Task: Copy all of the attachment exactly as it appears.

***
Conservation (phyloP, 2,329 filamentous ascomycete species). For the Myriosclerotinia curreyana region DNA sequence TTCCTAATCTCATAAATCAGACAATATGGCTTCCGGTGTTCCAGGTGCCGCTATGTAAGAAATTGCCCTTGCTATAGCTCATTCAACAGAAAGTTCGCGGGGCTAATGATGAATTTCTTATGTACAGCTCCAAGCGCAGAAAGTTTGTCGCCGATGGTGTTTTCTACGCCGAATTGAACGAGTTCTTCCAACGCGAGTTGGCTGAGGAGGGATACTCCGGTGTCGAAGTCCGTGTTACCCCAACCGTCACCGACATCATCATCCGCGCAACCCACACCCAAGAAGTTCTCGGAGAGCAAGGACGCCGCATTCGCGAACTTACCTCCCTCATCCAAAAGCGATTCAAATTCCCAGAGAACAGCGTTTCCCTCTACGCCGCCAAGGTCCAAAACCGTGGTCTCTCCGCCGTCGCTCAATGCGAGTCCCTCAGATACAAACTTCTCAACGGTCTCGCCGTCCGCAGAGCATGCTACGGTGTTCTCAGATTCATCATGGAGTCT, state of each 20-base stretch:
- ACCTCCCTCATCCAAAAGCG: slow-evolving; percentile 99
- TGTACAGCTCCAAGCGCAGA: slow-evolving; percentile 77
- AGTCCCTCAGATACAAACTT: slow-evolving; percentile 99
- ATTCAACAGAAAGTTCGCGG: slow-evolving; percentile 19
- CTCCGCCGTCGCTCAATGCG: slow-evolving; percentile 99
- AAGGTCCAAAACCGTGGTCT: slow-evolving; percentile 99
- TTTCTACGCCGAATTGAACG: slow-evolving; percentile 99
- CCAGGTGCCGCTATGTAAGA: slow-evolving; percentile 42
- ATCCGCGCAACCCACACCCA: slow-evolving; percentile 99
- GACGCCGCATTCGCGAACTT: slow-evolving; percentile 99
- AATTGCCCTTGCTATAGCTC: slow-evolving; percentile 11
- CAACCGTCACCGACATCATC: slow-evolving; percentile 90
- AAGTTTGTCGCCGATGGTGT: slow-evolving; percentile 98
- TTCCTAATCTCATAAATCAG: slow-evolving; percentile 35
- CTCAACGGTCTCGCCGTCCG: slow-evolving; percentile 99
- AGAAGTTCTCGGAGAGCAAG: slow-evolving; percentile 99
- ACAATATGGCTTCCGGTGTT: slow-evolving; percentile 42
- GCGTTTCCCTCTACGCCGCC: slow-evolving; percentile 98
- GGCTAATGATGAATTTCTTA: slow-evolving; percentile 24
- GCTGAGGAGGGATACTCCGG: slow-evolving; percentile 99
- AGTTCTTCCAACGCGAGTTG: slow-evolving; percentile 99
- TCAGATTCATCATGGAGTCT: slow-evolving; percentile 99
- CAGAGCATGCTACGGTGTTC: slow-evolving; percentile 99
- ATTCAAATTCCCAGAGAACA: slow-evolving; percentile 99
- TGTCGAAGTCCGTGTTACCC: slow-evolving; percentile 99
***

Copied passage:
Conservation (phyloP, 2,329 filamentous ascomycete species). For the Myriosclerotinia curreyana region DNA sequence TTCCTAATCTCATAAATCAGACAATATGGCTTCCGGTGTTCCAGGTGCCGCTATGTAAGAAATTGCCCTTGCTATAGCTCATTCAACAGAAAGTTCGCGGGGCTAATGATGAATTTCTTATGTACAGCTCCAAGCGCAGAAAGTTTGTCGCCGATGGTGTTTTCTACGCCGAATTGAACGAGTTCTTCCAACGCGAGTTGGCTGAGGAGGGATACTCCGGTGTCGAAGTCCGTGTTACCCCAACCGTCACCGACATCATCATCCGCGCAACCCACACCCAAGAAGTTCTCGGAGAGCAAGGACGCCGCATTCGCGAACTTACCTCCCTCATCCAAAAGCGATTCAAATTCCCAGAGAACAGCGTTTCCCTCTACGCCGCCAAGGTCCAAAACCGTGGTCTCTCCGCCGTCGCTCAATGCGAGTCCCTCAGATACAAACTTCTCAACGGTCTCGCCGTCCGCAGAGCATGCTACGGTGTTCTCAGATTCATCATGGAGTCT, state of each 20-base stretch:
- ACCTCCCTCATCCAAAAGCG: slow-evolving; percentile 99
- TGTACAGCTCCAAGCGCAGA: slow-evolving; percentile 77
- AGTCCCTCAGATACAAACTT: slow-evolving; percentile 99
- ATTCAACAGAAAGTTCGCGG: slow-evolving; percentile 19
- CTCCGCCGTCGCTCAATGCG: slow-evolving; percentile 99
- AAGGTCCAAAACCGTGGTCT: slow-evolving; percentile 99
- TTTCTACGCCGAATTGAACG: slow-evolving; percentile 99
- CCAGGTGCCGCTATGTAAGA: slow-evolving; percentile 42
- ATCCGCGCAACCCACACCCA: slow-evolving; percentile 99
- GACGCCGCATTCGCGAACTT: slow-evolving; percentile 99
- AATTGCCCTTGCTATAGCTC: slow-evolving; percentile 11
- CAACCGTCACCGACATCATC: slow-evolving; percentile 90
- AAGTTTGTCGCCGATGGTGT: slow-evolving; percentile 98
- TTCCTAATCTCATAAATCAG: slow-evolving; percentile 35
- CTCAACGGTCTCGCCGTCCG: slow-evolving; percentile 99
- AGAAGTTCTCGGAGAGCAAG: slow-evolving; percentile 99
- ACAATATGGCTTCCGGTGTT: slow-evolving; percentile 42
- GCGTTTCCCTCTACGCCGCC: slow-evolving; percentile 98
- GGCTAATGATGAATTTCTTA: slow-evolving; percentile 24
- GCTGAGGAGGGATACTCCGG: slow-evolving; percentile 99
- AGTTCTTCCAACGCGAGTTG: slow-evolving; percentile 99
- TCAGATTCATCATGGAGTCT: slow-evolving; percentile 99
- CAGAGCATGCTACGGTGTTC: slow-evolving; percentile 99
- ATTCAAATTCCCAGAGAACA: slow-evolving; percentile 99
- TGTCGAAGTCCGTGTTACCC: slow-evolving; percentile 99